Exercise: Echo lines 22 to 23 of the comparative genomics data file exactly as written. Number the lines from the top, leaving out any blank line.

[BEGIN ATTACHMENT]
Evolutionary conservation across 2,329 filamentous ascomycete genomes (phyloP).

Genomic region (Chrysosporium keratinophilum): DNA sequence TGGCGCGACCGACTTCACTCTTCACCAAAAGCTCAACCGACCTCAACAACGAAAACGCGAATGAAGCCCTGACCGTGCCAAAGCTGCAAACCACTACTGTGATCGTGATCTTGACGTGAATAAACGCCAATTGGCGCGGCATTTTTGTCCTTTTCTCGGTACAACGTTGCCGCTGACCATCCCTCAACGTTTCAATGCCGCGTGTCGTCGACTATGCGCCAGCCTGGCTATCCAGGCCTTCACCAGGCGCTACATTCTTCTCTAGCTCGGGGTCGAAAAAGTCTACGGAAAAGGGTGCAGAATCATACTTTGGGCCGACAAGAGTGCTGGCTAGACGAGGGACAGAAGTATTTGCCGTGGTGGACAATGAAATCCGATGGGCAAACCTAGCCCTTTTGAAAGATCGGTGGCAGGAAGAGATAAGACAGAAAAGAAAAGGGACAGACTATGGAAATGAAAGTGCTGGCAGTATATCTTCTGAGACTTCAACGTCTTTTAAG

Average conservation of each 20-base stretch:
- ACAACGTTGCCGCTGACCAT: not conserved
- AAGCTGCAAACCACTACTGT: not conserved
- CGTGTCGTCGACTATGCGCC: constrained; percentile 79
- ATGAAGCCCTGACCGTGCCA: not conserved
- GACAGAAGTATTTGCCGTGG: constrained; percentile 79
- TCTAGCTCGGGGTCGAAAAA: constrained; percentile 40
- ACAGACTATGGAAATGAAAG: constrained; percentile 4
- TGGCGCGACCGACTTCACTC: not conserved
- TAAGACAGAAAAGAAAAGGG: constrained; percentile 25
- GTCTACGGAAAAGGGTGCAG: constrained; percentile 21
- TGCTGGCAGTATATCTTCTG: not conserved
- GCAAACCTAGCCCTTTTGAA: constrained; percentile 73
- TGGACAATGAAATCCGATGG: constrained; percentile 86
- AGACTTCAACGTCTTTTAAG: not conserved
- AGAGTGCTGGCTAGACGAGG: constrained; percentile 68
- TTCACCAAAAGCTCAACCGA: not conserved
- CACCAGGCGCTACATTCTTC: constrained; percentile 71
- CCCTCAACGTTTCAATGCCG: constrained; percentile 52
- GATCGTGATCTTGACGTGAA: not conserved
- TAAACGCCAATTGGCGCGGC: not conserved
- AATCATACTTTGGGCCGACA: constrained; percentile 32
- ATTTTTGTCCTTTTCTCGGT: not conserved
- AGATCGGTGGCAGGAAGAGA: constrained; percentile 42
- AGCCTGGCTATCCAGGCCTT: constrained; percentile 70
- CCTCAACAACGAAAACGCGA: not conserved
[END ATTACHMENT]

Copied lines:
- GATCGTGATCTTGACGTGAA: not conserved
- TAAACGCCAATTGGCGCGGC: not conserved